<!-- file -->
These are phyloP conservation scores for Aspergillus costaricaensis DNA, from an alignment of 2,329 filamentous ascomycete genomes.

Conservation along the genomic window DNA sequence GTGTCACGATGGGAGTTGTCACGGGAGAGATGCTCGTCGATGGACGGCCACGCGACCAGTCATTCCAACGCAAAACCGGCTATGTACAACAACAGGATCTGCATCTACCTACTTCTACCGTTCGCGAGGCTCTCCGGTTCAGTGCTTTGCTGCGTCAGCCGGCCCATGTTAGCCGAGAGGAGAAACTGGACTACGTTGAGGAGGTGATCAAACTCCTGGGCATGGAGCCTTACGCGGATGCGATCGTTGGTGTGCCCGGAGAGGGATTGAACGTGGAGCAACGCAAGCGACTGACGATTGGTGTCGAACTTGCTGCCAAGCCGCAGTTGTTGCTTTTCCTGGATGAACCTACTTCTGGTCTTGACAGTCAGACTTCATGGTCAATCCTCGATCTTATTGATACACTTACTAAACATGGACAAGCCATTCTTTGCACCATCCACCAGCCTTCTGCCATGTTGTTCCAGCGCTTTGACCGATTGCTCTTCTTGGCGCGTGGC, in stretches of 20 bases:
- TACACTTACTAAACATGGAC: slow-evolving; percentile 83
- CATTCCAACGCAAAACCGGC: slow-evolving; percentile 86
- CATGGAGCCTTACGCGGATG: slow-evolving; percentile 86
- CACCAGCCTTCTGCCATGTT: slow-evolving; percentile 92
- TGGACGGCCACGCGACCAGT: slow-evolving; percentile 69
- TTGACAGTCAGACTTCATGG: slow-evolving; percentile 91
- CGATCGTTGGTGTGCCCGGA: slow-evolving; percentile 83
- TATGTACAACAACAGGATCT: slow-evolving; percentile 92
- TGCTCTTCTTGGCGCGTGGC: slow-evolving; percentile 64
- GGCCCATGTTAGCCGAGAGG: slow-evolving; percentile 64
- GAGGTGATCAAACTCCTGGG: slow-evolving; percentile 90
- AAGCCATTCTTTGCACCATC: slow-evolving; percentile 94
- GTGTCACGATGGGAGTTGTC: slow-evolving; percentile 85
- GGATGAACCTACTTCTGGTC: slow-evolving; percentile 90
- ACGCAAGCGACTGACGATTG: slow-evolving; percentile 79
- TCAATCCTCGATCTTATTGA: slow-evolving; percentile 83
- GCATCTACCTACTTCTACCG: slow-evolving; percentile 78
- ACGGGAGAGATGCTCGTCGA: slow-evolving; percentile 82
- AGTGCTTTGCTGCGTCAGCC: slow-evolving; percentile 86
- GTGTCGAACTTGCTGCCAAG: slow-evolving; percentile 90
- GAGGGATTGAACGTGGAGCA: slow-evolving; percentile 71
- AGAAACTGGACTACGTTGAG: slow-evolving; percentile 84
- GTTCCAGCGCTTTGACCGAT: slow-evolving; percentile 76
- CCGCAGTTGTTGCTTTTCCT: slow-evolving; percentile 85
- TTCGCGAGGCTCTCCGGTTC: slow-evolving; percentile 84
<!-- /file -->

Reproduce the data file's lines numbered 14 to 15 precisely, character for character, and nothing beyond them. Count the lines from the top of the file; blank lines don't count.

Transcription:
- AAGCCATTCTTTGCACCATC: slow-evolving; percentile 94
- GTGTCACGATGGGAGTTGTC: slow-evolving; percentile 85